In the age of Obama, I always assumed that the Democratic Party would define itself against George W. Bush. But I never imagined that the Republican Party would as well.
Daniel Patrick Moynihan famously said that the central conservative insight is that culture matters more than politics. But in this regard, George W. Bush was an odd conservative because he didn’t care much about culture; he believed that people everywhere were pretty much the same. In the mid-1990s, when Pete Wilson and Pat Buchanan were demonizing Mexican immigrants, Bush insisted that they were just like everyone else. “Family values don’t stop at the Rio Grande River,” he told a reporter. “And see, what I understand is, is that when you’re a man who got kids to feed, and are you making 50 cents and you can look up north and see the chance to make $50 and your kids are hungry, that you are going to come.”
Prominent Republicans barely ever discuss illegal immigrants in the humanizing terms that Bush did.
After September 11, Bush described Muslims in the same universalistic way. A few months after the attacks, he insisted that “Islam is peace,” a view dramatically at odds with the one being propagated by most conservative talking heads. (A 2002 poll of evangelical Protestant leaders found that only 10 percent thought Bush was right.) But Bush’s brand of Christianity was genuinely ecumenical. Although he had transformed his life through Christ, he knew that lots of former addicts had done so through born-again Islam. As president, he sought out people like Iraqi dissident Kanan Makiya who told him that the people of Iraq yearned for democracy, and were capable of building it. And it was this belief that made him receptive to the arguments of Deputy Defense Secretary Paul Wolfowitz, who as ambassador to Indonesia had been emboldened by watching the world’s largest majority-Muslim country move from dictatorship to democracy. Two months before the Iraq War, Bush declared, “The human heart desires the same good things, everywhere on Earth. In our desire to be safe from brutal and bullying oppression, human beings are the same. In our desire to care for our children and give them a better life, we are the same. For these fundamental reasons, freedom and democracy will always and everywhere have greater appeal than the slogans of hatred and the tactics of terror.”
• Tunku Varadarajan: Rove Bombs as Rush This is emphatically not what today’s Republicans believe. In 2006, Bush’s efforts at immigration reform were destroyed by the rising nativism of the grassroots GOP. And today, prominent Republicans barely ever discuss illegal immigrants in the humanizing terms that Bush did. Instead, former immigration doves like Lindsey Graham and John McCain muse about altering the Constitution to deny birthright citizenship to the predatory Mexicans supposedly jumping the border to have their babies in the United States.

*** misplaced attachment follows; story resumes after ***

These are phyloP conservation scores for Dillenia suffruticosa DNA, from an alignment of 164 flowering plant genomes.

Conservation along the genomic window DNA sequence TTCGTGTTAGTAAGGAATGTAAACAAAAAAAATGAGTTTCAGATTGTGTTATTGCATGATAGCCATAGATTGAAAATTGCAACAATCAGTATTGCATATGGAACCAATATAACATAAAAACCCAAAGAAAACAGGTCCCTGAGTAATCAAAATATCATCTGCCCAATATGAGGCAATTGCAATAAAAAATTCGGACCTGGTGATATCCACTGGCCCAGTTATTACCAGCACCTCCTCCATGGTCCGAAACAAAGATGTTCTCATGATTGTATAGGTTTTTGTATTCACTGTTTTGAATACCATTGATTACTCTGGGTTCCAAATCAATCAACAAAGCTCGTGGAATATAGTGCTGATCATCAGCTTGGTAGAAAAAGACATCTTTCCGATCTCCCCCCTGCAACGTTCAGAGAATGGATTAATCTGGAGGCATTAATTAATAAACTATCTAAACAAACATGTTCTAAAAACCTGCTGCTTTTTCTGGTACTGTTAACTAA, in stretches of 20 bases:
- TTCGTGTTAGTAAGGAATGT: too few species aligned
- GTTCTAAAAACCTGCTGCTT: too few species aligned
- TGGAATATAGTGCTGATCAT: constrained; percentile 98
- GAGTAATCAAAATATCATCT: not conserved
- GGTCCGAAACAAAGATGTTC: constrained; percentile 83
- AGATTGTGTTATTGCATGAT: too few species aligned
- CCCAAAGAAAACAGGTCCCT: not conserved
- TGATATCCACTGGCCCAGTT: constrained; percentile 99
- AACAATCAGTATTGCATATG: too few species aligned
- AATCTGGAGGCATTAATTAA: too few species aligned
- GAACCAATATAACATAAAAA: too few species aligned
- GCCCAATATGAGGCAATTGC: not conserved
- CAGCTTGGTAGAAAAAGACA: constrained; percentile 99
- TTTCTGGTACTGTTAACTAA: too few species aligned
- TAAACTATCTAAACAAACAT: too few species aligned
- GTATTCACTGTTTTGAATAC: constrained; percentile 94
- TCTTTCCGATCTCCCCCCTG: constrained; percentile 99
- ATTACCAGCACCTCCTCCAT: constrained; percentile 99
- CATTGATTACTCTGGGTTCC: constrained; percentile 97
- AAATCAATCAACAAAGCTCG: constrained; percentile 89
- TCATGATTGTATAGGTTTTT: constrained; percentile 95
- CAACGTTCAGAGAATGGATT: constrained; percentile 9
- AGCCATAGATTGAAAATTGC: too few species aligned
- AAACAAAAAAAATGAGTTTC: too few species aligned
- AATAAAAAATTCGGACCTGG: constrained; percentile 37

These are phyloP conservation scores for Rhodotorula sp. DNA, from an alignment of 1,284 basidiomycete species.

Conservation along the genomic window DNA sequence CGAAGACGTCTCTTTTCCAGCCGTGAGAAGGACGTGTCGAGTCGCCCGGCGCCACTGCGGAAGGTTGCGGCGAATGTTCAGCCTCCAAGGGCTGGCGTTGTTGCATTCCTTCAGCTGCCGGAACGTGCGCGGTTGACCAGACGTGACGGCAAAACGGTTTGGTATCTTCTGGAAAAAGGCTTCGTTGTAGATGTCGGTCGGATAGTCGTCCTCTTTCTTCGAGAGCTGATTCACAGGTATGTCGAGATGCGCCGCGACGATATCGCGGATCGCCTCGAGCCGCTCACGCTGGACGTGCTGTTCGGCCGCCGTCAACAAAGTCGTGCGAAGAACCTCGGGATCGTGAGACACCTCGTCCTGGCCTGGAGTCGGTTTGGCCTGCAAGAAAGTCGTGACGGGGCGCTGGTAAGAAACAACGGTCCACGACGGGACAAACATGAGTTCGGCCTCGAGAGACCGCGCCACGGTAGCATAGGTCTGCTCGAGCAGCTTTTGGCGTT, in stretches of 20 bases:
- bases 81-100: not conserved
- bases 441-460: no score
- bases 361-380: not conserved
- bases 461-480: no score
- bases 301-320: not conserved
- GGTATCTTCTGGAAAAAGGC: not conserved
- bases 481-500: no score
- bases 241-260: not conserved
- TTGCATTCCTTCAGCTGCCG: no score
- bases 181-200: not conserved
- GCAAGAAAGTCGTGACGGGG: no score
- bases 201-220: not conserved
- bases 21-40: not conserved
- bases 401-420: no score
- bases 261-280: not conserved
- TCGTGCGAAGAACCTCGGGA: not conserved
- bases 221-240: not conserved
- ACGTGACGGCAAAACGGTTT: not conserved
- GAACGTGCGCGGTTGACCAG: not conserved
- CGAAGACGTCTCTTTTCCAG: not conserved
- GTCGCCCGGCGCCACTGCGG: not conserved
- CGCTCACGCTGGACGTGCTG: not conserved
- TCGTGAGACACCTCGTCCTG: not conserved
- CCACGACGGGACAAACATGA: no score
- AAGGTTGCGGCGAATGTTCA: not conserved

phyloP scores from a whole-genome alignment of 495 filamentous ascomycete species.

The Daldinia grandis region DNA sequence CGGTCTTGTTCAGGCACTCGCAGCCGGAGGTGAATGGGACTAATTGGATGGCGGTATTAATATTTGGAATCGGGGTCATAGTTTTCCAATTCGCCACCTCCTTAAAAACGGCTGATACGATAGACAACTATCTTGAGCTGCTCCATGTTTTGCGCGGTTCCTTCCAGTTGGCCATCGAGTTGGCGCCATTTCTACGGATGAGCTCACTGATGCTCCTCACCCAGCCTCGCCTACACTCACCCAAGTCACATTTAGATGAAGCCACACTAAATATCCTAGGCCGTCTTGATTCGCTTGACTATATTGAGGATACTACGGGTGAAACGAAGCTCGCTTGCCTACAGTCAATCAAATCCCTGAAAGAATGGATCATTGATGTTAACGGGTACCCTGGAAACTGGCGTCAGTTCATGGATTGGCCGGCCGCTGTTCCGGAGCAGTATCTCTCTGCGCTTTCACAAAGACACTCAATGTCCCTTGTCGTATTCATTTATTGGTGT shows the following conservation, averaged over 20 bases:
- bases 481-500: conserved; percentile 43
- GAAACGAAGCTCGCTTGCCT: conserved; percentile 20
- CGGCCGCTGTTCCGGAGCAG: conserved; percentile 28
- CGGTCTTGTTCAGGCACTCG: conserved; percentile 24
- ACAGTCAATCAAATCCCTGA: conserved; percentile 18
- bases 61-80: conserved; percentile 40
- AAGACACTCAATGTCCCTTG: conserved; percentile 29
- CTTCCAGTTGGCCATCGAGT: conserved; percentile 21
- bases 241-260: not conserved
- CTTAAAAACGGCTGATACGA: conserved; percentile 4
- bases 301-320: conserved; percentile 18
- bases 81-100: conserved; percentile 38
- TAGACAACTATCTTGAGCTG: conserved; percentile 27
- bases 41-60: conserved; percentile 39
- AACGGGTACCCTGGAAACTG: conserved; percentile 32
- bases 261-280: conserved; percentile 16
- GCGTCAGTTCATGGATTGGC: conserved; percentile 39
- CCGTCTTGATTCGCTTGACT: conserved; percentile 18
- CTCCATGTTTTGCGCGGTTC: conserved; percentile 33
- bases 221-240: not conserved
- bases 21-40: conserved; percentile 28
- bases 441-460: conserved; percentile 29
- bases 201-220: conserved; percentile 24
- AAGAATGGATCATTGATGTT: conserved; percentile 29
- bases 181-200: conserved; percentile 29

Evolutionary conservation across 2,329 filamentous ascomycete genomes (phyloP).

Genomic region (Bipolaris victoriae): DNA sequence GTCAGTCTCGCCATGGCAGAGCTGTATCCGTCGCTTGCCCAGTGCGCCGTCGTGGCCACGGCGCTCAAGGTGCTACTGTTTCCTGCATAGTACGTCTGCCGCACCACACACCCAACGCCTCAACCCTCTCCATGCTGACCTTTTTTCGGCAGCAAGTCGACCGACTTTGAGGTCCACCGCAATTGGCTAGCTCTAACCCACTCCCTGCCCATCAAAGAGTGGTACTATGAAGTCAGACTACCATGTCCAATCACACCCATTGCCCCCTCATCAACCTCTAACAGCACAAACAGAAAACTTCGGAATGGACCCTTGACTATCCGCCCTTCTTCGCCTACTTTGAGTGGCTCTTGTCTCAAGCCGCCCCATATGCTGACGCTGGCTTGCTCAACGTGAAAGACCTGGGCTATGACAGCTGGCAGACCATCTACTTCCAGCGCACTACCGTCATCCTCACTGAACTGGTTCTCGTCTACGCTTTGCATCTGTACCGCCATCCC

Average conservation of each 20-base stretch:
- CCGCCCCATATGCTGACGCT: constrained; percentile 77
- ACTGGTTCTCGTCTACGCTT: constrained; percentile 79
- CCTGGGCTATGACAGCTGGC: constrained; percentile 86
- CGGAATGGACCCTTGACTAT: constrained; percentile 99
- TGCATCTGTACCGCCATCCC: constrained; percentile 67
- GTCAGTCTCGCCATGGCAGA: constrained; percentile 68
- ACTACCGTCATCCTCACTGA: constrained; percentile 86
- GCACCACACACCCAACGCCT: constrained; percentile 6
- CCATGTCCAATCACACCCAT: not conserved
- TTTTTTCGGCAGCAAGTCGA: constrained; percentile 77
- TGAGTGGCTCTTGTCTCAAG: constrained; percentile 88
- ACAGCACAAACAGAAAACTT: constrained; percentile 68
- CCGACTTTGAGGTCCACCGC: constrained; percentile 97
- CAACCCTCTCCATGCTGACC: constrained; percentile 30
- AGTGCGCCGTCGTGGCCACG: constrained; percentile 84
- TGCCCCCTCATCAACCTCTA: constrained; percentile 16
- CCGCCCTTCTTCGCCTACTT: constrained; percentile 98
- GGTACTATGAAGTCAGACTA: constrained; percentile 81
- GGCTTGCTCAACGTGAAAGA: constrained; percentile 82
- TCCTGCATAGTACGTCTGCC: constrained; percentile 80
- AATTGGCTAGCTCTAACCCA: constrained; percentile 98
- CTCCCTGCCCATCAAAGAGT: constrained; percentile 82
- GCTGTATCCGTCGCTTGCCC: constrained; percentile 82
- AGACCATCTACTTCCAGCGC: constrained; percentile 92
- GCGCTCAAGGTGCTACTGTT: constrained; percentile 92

• Bryan Curtis: The Lost Bush MemoirYou don’t hear many Republicans calling Islam a religion of peace, either. Now that the need to justify the war in Iraq has diminished, few leading Republicans still echo Bush’s rhetoric about democratic transformation in the Middle East. When Republicans defend the war in Afghanistan, they generally do so in hard-headed security terms. And in the debate over the “Ground Zero” mosque, GOP bigwigs like Sarah Palin and Newt Gingrich have discarded Bush’s universalistic, pro-Muslim language altogether, instead suggesting that Muslims should be considered democracy-haters until proven innocent. According to the New York Times, tea partiers across the country are protesting the building of new mosques. Once upon a time, such behavior might have embarrassed a Republican leadership concerned with winning hearts and minds in the “war of ideas” against “Islamofascism.” Now barely anyone on the right seems bothered. The goal is less to change Islam in the Middle East than to keep Islam from changing the United States.
The more pessimistic, less universalistic conservatism being born in the post-Bush era probably has something to do with the decline in American self confidence. In the early Bush years, when America’s budget deficit was still small, its military might was largely unchallenged, and the triumph of democracy still seemed like history’s inevitable course, it was easier to be optimistic about the future of Islam. That same ideological and economic confidence also made it easier to believe that the U.S. could assimilate immigrants coming across our southern border. Now conservatives are more aware of America’s limits. And when it comes to Mexicans and Muslims, that includes the limits of American decency, too.
Peter Beinart, senior political writer for The Daily Beast, is associate professor of journalism and political science at City University of New York and a senior fellow at the New America Foundation. His new book, The Icarus Syndrome: A History of American Hubris, is now available from HarperCollins. Follow him on Twitter and Facebook.